Gaansbaai was originally called Gansgat, a name derived from the wild geese that abounded there. Its origin as a fishing village is probably linked with the wreck of the troopship Birkenhead off Danger Point on 26 Feb. 1852, after which a number of survivors settled there and existed on gardening and on what the sea could offer. Afrikaans-speaking families with English names, descendants from these early settlers, are still living in Gaansbaai. The village was laid out on the farm Strandfontein. From the earliest days fishing has been the chief source of income, but as a result of the isolation of the village, the poor communications and the perishable nature of fish, the fishermen led a life of poverty and struggle. The growing demand for vitamin A during the Second World War - mainly to supply the army - brought relief to Cans Bay. The tope or grey shark (Ga-leorhinus galeus), which had hitherto been regarded by local fishermen as a nuisance, was turned into a lucrative source of income. The liver of this shark is rich in vitamin A, and a small factory was set up in 1939 to process the livers for oil. As the industry progressed the factory was modernised and it brought a number of years of prosperity to Gaansbaai.
After the war, when the demand for vitamin A dwindled, shark fishing no longer proved profitable and the fishermen were again faced with hardship. Until then only the livers of the grey shark were considered to be of any value, the carcasses being discarded as waste. In order to save the industry from total collapse an outlet was sought for these carcasses. It was then that the foresight, resourcefulness and initiative of J. R. Barnard, the local school principal, came to the rescue. In April 1950 he convened a meeting of local fishermen and proposed the forming of a co-operative society. The idea was enthusiastically received, the Fisheries Development Corporation was approached for assistance and the capital obtained for the establishment of the first fisheries co-operative in South Africa in 1952. The possibilities of marketing shark flesh were explored, and markets for dried shark flesh were found in various African states, chiefly in the Congo. The sharks' fins - long regarded as a delicacy in the East - are exported to the Far East.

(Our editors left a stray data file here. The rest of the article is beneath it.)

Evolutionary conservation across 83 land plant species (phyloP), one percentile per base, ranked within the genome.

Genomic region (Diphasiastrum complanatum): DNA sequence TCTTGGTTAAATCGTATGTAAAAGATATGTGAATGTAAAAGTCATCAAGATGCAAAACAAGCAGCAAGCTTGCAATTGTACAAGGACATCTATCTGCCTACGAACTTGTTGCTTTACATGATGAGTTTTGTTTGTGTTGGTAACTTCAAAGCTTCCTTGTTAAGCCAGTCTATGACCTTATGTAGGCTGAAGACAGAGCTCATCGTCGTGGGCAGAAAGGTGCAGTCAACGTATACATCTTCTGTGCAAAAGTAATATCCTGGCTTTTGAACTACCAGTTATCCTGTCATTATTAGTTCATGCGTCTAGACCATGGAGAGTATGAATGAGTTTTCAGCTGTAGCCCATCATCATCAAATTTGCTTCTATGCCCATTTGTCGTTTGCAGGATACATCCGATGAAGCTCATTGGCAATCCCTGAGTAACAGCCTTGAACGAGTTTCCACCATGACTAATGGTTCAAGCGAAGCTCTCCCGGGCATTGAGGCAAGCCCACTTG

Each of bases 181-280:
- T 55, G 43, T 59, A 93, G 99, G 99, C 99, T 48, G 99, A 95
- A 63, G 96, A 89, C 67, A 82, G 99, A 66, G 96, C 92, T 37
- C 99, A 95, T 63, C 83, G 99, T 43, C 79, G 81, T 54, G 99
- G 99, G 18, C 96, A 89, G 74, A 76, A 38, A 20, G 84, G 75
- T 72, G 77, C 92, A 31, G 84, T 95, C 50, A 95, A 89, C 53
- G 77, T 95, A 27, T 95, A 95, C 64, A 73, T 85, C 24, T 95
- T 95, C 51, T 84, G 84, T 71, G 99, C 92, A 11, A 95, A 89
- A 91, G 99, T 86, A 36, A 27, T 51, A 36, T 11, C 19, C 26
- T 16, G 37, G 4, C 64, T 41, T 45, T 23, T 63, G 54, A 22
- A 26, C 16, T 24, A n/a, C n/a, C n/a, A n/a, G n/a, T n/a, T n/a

The Gaansbaai Kooperatiewe Vissery Bpk. brought prosperity to Gansbaai. The sheltered harbour has been deepened and the bay made wider to give better moorings and a modern fish-meal factory has been established, which came into operation in Jan. 1963 and is supplied by a fleet of nine pilchard trawlers bought at R40 000 each and all named after species of wild geese, like Vleigans, Sneeugans, Berggans, etc. Municipal status was achieved on 1 April 1962.